Leah and Joe: Home DIY Projects & Crafts

leahandjoe.com · Feb 24, 2018

Apartment Subfloor and Shower Progress

DIY Bathroom Remodel

If you’re going to gut a bathroom, there are a few things you’re going to come across behind the walls and floor. This post is dedicated to what lies beneath…

Whew, February has been a hustle month, no doubt about it. We’re about halfway through this bathroom remodel and wanted to share a few progress photos. I know we tend to float from project to project and don’t always do the best job tying up all the loose ends, so I wanted to spend some time walking through the nitty-gritty details. After all, those are what we are hunting for online when we start a project.

Replacing Subfloor

As we mentioned, the catalyst for this remodel was needing to replace a rotting floor.

Before the 1970’s, this 1×6 plank subfloor was the standard.

We ripped out the rotted portion and replaced it with with a plywood sheet.

That is the standard today. Either that or OSB.

But first, Joe used some 2×4’s to add some extra bracing where the toilet will go.

Then we ripped the heavy-duty sheet of plywood and measured where to cut out room for the toilet flange.

The old flange was made of led.

We’ll be popping in a new flexible plastic one over the cast iron pipe, like this one: Oatey 43539 PVC Cast Iron Flange Replacement, 4-Inch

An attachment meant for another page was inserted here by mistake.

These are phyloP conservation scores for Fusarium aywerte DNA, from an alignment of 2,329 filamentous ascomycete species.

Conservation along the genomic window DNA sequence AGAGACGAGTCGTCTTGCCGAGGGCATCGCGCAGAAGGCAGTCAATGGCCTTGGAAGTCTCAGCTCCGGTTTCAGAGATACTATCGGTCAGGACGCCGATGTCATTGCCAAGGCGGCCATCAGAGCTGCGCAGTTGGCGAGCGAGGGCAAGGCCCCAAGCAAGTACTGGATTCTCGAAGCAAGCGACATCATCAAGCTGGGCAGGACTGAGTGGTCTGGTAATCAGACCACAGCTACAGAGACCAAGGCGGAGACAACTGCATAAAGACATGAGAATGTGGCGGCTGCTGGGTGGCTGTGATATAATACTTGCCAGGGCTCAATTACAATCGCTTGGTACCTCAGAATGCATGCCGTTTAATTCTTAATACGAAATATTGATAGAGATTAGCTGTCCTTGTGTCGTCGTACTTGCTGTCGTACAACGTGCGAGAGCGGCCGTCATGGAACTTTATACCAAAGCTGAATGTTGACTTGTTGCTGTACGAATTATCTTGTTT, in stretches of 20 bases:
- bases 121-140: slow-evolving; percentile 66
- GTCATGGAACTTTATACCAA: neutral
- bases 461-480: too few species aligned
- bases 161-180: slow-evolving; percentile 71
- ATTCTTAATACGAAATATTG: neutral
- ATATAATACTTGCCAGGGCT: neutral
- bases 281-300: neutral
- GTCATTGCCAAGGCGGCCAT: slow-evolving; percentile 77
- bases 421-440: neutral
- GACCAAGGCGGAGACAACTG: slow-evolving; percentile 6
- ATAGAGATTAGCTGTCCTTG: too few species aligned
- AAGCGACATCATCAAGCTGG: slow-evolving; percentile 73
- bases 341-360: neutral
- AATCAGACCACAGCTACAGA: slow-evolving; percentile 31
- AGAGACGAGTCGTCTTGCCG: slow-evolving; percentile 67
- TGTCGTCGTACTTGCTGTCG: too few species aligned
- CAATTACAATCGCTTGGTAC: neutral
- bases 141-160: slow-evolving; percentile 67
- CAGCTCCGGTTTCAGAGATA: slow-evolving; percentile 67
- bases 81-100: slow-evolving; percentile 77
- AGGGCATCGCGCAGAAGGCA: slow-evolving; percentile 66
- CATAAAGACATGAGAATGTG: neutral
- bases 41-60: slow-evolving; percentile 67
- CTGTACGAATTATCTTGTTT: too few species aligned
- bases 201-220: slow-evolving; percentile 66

Shower Walls

Up to this point, we’d pretty much pulled the walls down to studs and insulation.


We’re going to get more into plumbing, but this is the exposed mixing valve where you control the water temperature.

And here’s where the shower head goes. We’re sheetrocking right around these access points.

For showers, DensShield, or any grey waterproof tile backer board, is your best friend.

We measured individual portions and screwed into the studs. It’s fairly easy to work with — to cut it just score and snap with a utility knife like you would regular sheetrock.

Ta-dah! Not quite finished sealing this up, but we show the rest in the next phase.

For non-shower areas in a bathroom, like behind a vanity, you won’t need DensShield, but you will still want a moisture-resistant wall. Bathrooms collect a lot of moisture, so we went with a green mold tough gypsum board.

We measured out the pieces and cut out spots for the electrical with an oscillating tool

, then screwed said pieces into the wall studs. Careful not to drill too far and crack your rock.

Next Steps

Next up, we’ll get more into the nuts and bolts of shower hardware and plumbing! And then we should be over the hump and onto tiling.

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